Can someone explain this to me 911
Can someone explain this to me 912
On Sun, 20 Feb 2005 13:05:32 -0600, Lin┐nut It's not a bad idea in most situations, but there...
Can someone explain this to me 913
done by making logfiles append-only. Man chattr(1) and lcap(8). Nice of you to mention C2, B1 and B2 guidelines. You mentioned in a supports MAC's. A quote from your post: snip If...
BTW, you could have also deleted the file, and the encoding would have continued.
Can someone explain this to me 914
On Tue, 22 Feb 2005 11:00:48 +0000 (UTC), Rob S. Wolfram No, it's not. Logging is intrinsic to the kernel and cannot be turned off. If you had physical access, you could shut down the...
On a traditional Unix filesystem, a file is "really" named by device and inode number. A directory is basically a file maintained by the system that contains a mapping from names to inode numbers.
One of the fields in the inode is a reference count of how many directory entries refer to the file. When that reference count goes to zero, the file is deleted.
Can someone explain this to me 916
That's a function of the design of the environment. IMO it is a totally misdesigned environment; furthermore if such an environment is *really...
So, first let's consider what you did. Your encoder created a file. Let's say the name was "foo". When it did that, the system allocated an inode for the file. Let's say that is inode 108. The system wrote an entry in your current directory that said "foo is inode 108".
When you renamed the file, say to "bar", all that happened was the system changed the directory entry to say "bar is inode 108".
If you delete the file, the system would remove the directory entry, but it would see that a program still has it open (basically, the in-memory reference count would still be non-zero, because the program has a reference), so the file would continue to exist. It would simply not have a name anymore, so no one else could open it. When the encoder exists, the system will see that no one is using that inode, and the file will go away.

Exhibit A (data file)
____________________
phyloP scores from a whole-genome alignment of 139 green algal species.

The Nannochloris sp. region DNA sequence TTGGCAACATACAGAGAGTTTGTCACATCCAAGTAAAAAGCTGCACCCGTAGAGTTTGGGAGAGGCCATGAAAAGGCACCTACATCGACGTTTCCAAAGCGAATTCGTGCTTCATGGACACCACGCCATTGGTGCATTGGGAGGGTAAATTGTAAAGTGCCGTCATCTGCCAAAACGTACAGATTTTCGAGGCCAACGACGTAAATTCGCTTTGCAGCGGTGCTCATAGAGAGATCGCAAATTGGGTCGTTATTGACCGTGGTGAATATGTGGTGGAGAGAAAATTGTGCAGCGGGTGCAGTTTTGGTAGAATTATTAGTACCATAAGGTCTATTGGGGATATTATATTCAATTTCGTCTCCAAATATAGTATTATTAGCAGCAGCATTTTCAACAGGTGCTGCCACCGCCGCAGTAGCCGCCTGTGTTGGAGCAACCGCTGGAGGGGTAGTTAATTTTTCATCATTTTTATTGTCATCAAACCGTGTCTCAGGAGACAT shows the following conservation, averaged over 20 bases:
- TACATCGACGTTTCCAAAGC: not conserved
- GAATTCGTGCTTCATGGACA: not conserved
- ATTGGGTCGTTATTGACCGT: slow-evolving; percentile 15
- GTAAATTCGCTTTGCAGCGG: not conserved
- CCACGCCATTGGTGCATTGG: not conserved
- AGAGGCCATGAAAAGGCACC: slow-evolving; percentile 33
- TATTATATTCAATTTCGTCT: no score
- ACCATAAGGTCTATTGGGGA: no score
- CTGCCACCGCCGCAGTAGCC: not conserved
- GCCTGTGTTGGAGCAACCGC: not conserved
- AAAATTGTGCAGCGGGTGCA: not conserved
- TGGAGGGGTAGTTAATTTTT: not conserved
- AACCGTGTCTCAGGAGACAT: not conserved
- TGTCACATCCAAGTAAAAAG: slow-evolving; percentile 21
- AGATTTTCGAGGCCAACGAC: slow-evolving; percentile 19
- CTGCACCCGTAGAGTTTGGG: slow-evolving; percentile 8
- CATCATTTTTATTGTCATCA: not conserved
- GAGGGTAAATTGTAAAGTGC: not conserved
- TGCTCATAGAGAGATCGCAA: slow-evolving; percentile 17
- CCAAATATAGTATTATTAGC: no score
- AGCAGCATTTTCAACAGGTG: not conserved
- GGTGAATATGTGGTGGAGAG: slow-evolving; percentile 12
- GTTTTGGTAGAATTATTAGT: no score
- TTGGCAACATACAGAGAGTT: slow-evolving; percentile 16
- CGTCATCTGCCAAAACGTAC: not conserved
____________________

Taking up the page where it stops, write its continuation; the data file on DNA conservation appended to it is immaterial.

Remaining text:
If instead of renaming or deleting the file, you made a link ("ln foo bar"), what would happen is that the system would make another directory entry ("bar is inode 108"), and the reference count on disk would go up to 2. The file would now have two names: "foo" and "bar".
That's a hard link. If you made a symbolic link ("ln -s foo bar"), the system makes a new file, whose contents are the string "foo", and it is marked as being a symbolic link. The reference count for inode 108 is not changed. A directory entry "bar" is made for that new file. When the system is processing a file name, and gets to "bar", it sees that the file is a symbolic link, and reads it to get the string to subsbreastute, so it ends up getting the name "foo", looks in the directory to see what inode has that name, and gets that file. So, if you make a symbolic link to "foo", and then delete "foo", the link stops working, even if there is a program keeping the file open.
The key thing to remember is that "foo" is not the file--it is just a name for the file, only used when someone needs to refer to the file by name (such as when opening it), and not needed or used for things like reading and writing the file.
-- --Tim Smith